In 2007, The Dark Knight was announced, and I didn’t care at all. Then, Nolan said Heath Ledger would be playing the Joker. I knew him from a few movies (including the gay cowboy one), and what I saw of him left me less than impressed. I chuckled about how dismal it would be and how I wouldn’t be wasting my time.
But something inexplicable happened. I’m not exactly sure when it was, but somewhere along the line, I must have seen a teaser or theatrical trailer that instantly changed my mind. I saw a road-weary Bruce Wayne, one who wore the burden of a failing city’s protector heavy in his eyes; one who took his vow to protect the patrons of Gotham to the end (regardless of what that meant); one who would don the cowl and cape every night not out of respect for the law, but out of an ardent responsibility to a young boy years in the past who had lost his parents in a brutal murder after an evening movie.
I saw two madmen – one a brooding bat clad in black pads and stacked with gadgets, the other a mad clown drowned in color and crowded with renowned upside-down frown – fighting for the sanity and safety of a thousand sad humans trapped in a once-blooming boom town that now runs rampant with villains and organized crime of all sorts.
I saw one man against impossible odds in a setting of massive proportions.
I immediately negated every bad word I had said about Gotham’s Dark Detective over the years and bought into the hype. There was no way I could wait for the months to pass.
I even attended the midnight premiere in costume, something I hadn’t done before and don’t recall having done since.
I don’t think I need to continue much past that. The rest is pretty well documented. The Dark Knight was hailed worldwide as one of the greatest films in recent history. The Dark Knight Rises couldn’t quite match it, but was still an absolutely dazzling film of such grand scale.
Somewhere along the way, I got hooked on the comics. I started with seminal works (Alan Moore’s The Killing Joke, Frank Miller’s The Dark Knight Returns, Grant Morrison’s Arkham Asylum: A Serious House on Serious Earth) and I haven’t looked back since. You readers have seen that over the past six months: all the writing promises I make and wild hairs I get up my ass, the one constant is the monthly Batman review.
And I take pride in it.
Scott Snyder and Greg Capullo have taken Batman in an astounding direction, one that toes the ever-diminishing line at every turn. Simply put: it’s dark. Very dark. It’s like this perfect blend of the gritty, almost real life feel of the Nolanverse with the over-the-top weird “giant typewriter” bits from the ancient continuity.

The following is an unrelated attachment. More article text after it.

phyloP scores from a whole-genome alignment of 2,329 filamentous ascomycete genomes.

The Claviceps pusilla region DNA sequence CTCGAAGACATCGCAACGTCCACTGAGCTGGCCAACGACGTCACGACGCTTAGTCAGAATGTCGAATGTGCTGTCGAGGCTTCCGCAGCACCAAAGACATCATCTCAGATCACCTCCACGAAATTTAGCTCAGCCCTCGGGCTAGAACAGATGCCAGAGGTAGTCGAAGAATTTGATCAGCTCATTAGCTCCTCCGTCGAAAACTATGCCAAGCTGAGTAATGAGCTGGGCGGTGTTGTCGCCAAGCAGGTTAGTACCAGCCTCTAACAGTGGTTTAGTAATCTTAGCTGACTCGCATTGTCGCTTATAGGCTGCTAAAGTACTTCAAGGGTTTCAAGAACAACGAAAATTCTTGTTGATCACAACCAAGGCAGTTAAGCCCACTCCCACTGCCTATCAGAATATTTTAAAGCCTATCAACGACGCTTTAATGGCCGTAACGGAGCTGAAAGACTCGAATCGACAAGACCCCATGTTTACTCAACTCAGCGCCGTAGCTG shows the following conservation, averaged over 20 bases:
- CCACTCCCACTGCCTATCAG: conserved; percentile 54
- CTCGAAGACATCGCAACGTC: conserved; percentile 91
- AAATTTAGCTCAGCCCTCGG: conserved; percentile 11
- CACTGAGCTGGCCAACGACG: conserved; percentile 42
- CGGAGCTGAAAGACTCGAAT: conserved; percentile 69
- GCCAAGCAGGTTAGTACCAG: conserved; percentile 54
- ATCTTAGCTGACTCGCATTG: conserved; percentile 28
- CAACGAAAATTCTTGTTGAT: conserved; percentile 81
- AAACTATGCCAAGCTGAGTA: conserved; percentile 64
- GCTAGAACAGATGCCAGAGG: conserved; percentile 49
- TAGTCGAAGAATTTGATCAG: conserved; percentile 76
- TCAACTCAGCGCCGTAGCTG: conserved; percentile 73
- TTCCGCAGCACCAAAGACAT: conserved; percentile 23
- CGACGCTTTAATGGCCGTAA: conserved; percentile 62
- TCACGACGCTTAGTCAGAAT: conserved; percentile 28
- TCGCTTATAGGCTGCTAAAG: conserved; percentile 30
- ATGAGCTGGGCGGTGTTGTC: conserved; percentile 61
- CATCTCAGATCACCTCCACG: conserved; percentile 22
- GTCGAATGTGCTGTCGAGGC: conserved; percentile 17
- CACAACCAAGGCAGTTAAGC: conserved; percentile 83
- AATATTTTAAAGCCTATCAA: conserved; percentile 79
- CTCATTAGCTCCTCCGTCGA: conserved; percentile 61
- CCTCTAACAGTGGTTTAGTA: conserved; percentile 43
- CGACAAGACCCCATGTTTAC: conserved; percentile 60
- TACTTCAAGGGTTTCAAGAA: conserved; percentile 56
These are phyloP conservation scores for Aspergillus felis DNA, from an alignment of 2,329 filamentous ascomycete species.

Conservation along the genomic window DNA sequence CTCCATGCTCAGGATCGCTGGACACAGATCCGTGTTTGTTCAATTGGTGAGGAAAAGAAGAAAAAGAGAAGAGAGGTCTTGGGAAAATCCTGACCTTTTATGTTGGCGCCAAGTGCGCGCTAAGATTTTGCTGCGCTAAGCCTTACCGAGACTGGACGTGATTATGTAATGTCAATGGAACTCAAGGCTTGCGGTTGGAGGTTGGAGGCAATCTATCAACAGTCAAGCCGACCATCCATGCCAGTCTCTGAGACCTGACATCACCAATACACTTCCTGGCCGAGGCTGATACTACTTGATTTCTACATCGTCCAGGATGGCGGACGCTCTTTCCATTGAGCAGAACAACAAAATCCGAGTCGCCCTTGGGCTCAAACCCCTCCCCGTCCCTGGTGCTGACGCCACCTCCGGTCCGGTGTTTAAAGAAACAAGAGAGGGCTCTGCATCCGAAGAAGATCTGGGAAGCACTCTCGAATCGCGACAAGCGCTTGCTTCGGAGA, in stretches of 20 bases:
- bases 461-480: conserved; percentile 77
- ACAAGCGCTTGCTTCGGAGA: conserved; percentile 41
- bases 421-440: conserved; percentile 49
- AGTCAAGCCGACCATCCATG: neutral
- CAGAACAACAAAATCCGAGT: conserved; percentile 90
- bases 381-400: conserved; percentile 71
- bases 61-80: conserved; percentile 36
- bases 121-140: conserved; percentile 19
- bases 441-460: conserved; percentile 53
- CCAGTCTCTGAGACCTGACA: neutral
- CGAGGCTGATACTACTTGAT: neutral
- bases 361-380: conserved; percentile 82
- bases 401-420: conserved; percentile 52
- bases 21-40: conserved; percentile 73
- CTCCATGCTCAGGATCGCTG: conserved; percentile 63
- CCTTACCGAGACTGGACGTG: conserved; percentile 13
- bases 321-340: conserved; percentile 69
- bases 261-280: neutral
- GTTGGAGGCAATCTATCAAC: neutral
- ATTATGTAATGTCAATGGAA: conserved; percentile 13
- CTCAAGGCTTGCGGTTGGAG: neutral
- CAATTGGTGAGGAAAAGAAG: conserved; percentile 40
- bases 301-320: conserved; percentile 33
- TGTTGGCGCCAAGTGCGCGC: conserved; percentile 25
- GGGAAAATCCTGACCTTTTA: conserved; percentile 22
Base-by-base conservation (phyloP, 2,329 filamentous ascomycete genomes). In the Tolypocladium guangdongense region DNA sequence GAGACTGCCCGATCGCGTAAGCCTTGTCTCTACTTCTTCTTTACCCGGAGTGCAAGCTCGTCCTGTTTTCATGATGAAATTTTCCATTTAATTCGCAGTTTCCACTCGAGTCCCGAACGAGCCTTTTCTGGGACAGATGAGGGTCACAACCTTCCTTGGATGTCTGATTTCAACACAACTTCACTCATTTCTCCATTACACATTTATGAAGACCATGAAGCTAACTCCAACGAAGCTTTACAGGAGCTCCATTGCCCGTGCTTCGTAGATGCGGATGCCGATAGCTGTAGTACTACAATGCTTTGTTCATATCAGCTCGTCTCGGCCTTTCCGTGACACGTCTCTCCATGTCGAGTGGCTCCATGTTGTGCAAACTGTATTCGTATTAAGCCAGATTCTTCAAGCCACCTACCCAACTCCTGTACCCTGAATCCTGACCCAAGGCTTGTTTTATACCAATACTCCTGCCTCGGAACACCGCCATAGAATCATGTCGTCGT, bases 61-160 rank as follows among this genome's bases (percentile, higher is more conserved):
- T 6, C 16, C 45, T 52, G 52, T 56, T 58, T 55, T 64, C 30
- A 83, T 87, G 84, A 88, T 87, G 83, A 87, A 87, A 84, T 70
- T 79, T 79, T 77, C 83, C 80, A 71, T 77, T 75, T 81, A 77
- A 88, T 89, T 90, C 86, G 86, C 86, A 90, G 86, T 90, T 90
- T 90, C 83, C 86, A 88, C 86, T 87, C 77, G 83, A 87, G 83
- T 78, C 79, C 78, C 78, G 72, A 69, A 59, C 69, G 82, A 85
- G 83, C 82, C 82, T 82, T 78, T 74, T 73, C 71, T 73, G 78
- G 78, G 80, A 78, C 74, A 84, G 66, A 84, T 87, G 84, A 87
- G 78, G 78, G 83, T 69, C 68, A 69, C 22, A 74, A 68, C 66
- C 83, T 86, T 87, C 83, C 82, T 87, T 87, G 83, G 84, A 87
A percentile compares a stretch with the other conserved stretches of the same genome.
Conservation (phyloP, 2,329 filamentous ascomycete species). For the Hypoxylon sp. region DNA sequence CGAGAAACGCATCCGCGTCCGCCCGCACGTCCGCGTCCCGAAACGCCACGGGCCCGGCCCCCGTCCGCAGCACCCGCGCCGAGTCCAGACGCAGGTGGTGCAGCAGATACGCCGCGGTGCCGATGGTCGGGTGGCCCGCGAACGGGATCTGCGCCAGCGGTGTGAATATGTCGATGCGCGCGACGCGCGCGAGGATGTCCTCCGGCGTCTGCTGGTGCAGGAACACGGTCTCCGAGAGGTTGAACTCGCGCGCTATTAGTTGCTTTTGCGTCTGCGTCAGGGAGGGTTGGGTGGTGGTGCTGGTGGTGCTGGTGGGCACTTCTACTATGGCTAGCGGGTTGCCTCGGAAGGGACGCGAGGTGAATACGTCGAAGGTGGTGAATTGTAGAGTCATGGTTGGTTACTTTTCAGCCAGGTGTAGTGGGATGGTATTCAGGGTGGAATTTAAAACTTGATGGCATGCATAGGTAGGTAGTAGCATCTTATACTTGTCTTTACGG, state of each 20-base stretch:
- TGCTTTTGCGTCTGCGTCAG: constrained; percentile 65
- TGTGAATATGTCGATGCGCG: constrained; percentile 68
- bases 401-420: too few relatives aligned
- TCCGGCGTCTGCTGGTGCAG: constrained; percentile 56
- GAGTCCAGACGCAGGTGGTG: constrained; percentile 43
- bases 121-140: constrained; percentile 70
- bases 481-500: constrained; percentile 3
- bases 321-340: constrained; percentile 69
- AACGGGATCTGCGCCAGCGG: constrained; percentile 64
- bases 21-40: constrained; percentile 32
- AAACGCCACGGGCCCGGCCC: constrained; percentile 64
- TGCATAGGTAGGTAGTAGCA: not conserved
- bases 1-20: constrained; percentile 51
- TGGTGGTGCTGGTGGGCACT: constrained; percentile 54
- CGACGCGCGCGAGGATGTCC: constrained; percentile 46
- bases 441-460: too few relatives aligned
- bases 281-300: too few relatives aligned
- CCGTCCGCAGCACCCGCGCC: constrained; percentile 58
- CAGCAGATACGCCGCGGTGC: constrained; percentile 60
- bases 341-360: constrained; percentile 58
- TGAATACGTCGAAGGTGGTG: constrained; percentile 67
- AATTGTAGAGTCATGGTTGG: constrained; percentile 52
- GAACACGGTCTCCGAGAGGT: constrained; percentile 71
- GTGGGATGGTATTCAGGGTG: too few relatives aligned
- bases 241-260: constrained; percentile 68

I mean, Scott and Greg threw the Joker fish in there, for God’s sake. AND they made the fish awesome, not in the cartoon-goofy way. The Joker fish are almost plausible now. Never thought I’d say that.
This is technically where this story ends, at least this portion of it. I’m at my computer, a DC Direct: Knightfall: Bane figure nearby overlooking a growing stack of comics that need to be organized and filed, my TV stand stacked with Nolanverse Blu-Rays and discount DVDs (the Burton/Schumacher films, plus Justice League: Doom and a few others), and the idea in the back of my mind that getting a few panels of Capullo artwork (or even that amazing panel in The Killing Joke where Batman drops into the funhouse and the laughing Joker portraits are psychedelically swirling around him) drilled into my skin for eternity by a hot needle would be worth the time and discomfort.
At this point in my life, I have unwittingly surrounded myself with tons of Batfans, so it’s pretty safe to say that Batman with be a part of my daily life for a long time. But, with the unswerving moral barometer, the absolute tenacity, and the complete sublimation of unwavering emotion into concrete yet almost completely justified (NOTE: Frank Millar’s over-the-top “Goddamn Batman” notwithstanding) violence, Batman always is and always will be someone you might be weary about having on your side, but absolutely never want to stand up against. And at the end of the day, while his techniques may be seen by some as excessive, he’s always fighting for the right side.
He is in the frey, protecting the innocent from the filth of Gotham. He is out in the trenches, getting his hands dirty to keep the good ones clean.
He is the Dark Detective, the Caped Crusader, the Dark Knight.
He is Vengeance. He is the Night.
HE IS BATMAN!